Jun 062012
 

APOCALYPSE-NOW-007

This is the fourth post in our “The Best Films Set In…” series. The setting can be a place (like Tokyo), a location (like the beach), or a time (like Winter). In these posts we’re going to pick our 5 favourite films that are set in that particular place/location/time and explain why we like them.

Up this week, Sydney Film Reviewer and Editor of The Film Emporium, Andrew Buckle has kindly contributed a guest list for us. Not wanting to conform with ‘The Best Films Set In…’, Andrew’s list is rather ‘The Best Films Set On…’.

Check out Andrew’s picks for ‘The Best Films Set On…A River’, after the jump!

ApocalypseNow

1. Apocalypse Now (Francis Ford Coppola, 1979)

 Inspired by Joseph Conrad’s 1902 novel, Heart of Darkness and influenced by the film preceding this on the list. Apocalypse Nowfollows Captain Benjamin Willard (Martin Sheen) as he journeys up the Nung River, snaking through the jungles of Vietnam and Cambodia, to a forest compound governed by a renegade American Special Forces Colonel, Walter E. Kurtz (Marlon Brando), whose unsound methods now exist outside the jurisdiction of the American Military. Settled in neutral Cambodia, Kurtz now rules his own native army, and is believed to have gone rogue. Willard’s mission is to infiltrate this compound and exterminate the Colonels command. He is assigned to a Navy Patrol Boat, PBR Streetgang, who would escort him up river to his classified destination. The vessel was run by an eclectic gang of misfits, including ‘Chief’ Phillips (Albert Hall), Lance Johnson (Sam Bottoms), Mr Clean (Lawrence Fishburne) and Chef (Frederick Forrest). Each give brilliant independent performances, and each transcends into a disillusioned state in their own way. Willard’s mission is priority, but obstacles along the way both strengthen their kinship, and further alienate them from one another. The scale of Apocalypse Now is monumental and it is littered with amazing sequences. One of the grandest war epics ever made, and THE definitive cinematic river journey.

 

Aquirre

2. Aguirre, der Zorn Gottes [Aguirre: The Wrath of God] (Werner Herzog, 1972)

Follows the tale of an impossible mission by Spanish conquistadors to search the Peruvian Rainforest for the lost city of El Dorado. After striking trouble in the fierce rapids of the Amazon and losing an entire raft, the crippled hierarchy is slowly overthrown by Aguirre (Klaus Kinski) who, despite the endless setbacks, is committed to continuing the mission and reaping the riches promised by the discovery. Faced with unseen enemies that silently shoot down his men from the banks, hunger, dehydration and disease, and mutiny at every corner, Aguirre’s gradual wallow into madness is a mesmerizing experience. Features one of the most amazing opening sequences in all of cinema, and further evidence of Herzog’s feats of guerrilla film-making.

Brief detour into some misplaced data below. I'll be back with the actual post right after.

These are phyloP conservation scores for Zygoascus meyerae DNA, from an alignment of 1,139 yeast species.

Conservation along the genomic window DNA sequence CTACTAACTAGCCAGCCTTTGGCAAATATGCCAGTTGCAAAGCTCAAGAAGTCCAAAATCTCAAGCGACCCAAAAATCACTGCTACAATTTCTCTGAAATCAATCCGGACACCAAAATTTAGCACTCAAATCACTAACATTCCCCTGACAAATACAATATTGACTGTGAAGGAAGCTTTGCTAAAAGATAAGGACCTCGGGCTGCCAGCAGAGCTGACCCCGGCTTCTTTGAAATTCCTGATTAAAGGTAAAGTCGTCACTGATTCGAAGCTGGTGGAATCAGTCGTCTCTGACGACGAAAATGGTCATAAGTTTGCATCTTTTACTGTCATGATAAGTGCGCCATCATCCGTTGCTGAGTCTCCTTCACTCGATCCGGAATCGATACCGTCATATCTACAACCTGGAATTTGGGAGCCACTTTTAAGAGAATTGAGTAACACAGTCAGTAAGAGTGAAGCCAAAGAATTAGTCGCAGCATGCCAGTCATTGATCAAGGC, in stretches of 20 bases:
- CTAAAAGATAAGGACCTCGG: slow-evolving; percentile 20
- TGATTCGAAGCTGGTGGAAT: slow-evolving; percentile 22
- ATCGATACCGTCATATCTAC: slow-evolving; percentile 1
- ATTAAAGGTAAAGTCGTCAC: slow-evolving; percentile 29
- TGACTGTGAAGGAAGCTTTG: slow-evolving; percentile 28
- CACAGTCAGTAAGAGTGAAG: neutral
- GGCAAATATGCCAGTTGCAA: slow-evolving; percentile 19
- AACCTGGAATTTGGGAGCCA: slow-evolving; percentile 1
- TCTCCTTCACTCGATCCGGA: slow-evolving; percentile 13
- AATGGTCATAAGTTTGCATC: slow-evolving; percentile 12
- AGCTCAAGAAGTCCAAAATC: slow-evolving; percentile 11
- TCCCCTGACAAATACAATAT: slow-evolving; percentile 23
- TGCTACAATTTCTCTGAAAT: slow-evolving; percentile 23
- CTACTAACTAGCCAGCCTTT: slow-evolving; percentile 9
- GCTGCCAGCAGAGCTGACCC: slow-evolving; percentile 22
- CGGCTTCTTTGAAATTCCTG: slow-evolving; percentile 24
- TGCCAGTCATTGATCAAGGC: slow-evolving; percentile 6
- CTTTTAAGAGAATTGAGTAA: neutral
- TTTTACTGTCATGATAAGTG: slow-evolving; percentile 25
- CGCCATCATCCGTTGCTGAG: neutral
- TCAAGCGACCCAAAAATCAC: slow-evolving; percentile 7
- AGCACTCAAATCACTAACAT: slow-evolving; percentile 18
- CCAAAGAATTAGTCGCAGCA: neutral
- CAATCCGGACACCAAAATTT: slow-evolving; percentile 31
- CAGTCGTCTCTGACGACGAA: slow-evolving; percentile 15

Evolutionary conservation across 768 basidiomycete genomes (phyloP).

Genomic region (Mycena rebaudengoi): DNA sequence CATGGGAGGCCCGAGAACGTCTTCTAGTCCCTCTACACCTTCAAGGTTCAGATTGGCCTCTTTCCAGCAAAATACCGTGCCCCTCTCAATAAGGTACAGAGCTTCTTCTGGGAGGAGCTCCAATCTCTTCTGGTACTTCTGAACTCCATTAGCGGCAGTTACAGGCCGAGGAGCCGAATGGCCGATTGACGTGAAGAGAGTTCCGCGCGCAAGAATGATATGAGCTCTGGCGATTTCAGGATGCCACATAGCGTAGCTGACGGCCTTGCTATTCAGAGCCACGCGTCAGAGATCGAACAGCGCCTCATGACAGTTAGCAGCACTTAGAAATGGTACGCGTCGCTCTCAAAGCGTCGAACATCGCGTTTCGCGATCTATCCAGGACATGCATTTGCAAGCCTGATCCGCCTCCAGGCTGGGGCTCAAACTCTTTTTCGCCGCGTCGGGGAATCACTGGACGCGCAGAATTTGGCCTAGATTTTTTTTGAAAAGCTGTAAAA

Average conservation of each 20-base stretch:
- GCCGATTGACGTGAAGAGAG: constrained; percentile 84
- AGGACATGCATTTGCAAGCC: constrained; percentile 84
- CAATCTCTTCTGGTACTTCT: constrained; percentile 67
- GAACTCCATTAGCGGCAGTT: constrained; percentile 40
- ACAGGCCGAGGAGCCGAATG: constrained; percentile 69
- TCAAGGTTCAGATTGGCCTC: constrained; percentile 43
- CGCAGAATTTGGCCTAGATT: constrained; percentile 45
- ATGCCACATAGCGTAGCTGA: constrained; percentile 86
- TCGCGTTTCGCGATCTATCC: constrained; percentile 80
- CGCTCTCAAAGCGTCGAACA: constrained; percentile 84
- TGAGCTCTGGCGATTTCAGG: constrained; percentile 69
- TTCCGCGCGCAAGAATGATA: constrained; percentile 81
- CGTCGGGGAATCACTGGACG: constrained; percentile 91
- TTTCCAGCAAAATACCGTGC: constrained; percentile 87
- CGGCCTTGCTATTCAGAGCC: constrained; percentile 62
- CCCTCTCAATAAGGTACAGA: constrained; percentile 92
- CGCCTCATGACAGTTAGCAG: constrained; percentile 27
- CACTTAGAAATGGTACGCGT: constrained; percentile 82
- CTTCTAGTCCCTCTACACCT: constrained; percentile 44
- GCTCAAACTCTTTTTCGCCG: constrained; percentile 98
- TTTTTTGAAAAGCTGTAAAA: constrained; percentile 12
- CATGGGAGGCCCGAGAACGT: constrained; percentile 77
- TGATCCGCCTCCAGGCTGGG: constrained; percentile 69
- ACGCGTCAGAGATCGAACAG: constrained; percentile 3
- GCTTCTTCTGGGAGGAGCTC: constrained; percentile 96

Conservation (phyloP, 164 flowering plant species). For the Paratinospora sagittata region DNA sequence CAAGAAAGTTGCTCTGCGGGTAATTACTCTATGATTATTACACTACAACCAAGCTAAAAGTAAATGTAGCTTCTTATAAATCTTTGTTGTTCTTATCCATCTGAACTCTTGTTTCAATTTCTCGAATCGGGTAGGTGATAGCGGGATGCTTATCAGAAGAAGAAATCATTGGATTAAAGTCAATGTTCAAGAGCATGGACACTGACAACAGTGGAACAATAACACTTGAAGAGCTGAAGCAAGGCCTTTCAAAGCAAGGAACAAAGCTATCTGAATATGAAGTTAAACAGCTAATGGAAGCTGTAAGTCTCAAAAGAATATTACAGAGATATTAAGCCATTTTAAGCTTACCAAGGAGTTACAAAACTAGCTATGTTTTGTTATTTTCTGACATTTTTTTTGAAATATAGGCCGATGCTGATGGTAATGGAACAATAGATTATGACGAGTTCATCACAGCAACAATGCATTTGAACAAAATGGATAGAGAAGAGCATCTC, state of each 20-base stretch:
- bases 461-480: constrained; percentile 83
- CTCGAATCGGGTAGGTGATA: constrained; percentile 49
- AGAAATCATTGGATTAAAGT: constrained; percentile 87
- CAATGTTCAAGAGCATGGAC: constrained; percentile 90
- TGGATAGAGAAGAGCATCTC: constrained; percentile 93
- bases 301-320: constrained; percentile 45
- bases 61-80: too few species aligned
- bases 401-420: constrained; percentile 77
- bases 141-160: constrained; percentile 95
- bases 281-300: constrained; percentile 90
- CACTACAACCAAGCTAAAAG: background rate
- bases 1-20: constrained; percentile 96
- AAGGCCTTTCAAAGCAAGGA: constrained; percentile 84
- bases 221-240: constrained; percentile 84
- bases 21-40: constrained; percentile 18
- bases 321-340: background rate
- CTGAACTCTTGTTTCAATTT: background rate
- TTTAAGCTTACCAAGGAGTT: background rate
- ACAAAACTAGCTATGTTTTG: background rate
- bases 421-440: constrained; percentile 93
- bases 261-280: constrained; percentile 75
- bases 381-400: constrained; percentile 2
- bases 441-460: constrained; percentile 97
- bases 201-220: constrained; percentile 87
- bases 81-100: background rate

deliverance

3. Deliverance (John Boorman, 1972)

Four Atlanta businessmen, Lewis (Burt Reynolds), Ed (Jon Voight), Bobby (Ned Beatty) and Drew (Ronny Cox), decide to canoe down a river in the remote North Georgian wilderness, expecting to have a male bonding experience and see the glory of nature before the fictional Cahulawassee River valley is flooded by the construction of a dam. Lewis, an experienced outdoorsman, is the leader, while Ed is also a veteran of several trips. What begins as a relaxing excursion quickly turns into a nightmare, and the film is clearly divided by an ‘event’ – extremely harrowing – that changes the course of the story dramatically. Also famous for the ‘duelling banjos’ sequence. Pretty close to a perfect film.

 

fitzcarraldo

4. Fitzcarraldo (Werner Herzog, 1982)

Werner Herzog’s two most famous films are set on a river. Both appear on this list and both happen to star Klaus Kinski. Fitcarraldo tells of a journey over land and water. Brian Sweeney Fitzgerald (Kinski), a European living in Iquitos, a small city in Peru, is a dreamer. He loves the opera and dreams of building an opera house. To do that he needs money – and turns his interests to rubber, and the one remaining rubber plantation cut off from the Pachitea River and the Amazon by treacherous rapids. What he goes through to achieve his dream offers up some of the most breathtaking imagery you will ever see. What is extraordinary is that Herzog lived the same dream as his lead character, going slowly insane and actually pulling a 320-ton steamer over a muddy hillside, enlisting local tribesmen to help him.

 

The_African_Queen

5. The African Queen (John Huston, 1951) 

A well-regarded classic of the screen, this John Huston-directed adventure pairs up Humphrey Bogart, a coarse, rough-around-the-edges boat captain, and Katherine Hepburn, a prim-and-proper Methodist missionary, as the mismatched Charlie Allnut and Rose Sayer. Set in the beginning of WWI, and following a German siege of her mission village, Rose convinces Charlie to navigate the African Queen, Charlie’s boat, downriver and through dangerous rapids and an assortment of other obstacles and sink a German gunboat patrolling the waters and preventing a British counter-attack. I was a little disappointed when I first watched it, because it does show its age, but the performances are excellent and it is certainly entertaining.

By Andrew Buckle

 

Thanks Andrew! You can read Andrew’s work over at his website, and follow him on Twitter .

Do you agree or disagree with Andrew’s picks? Let us know in the comments

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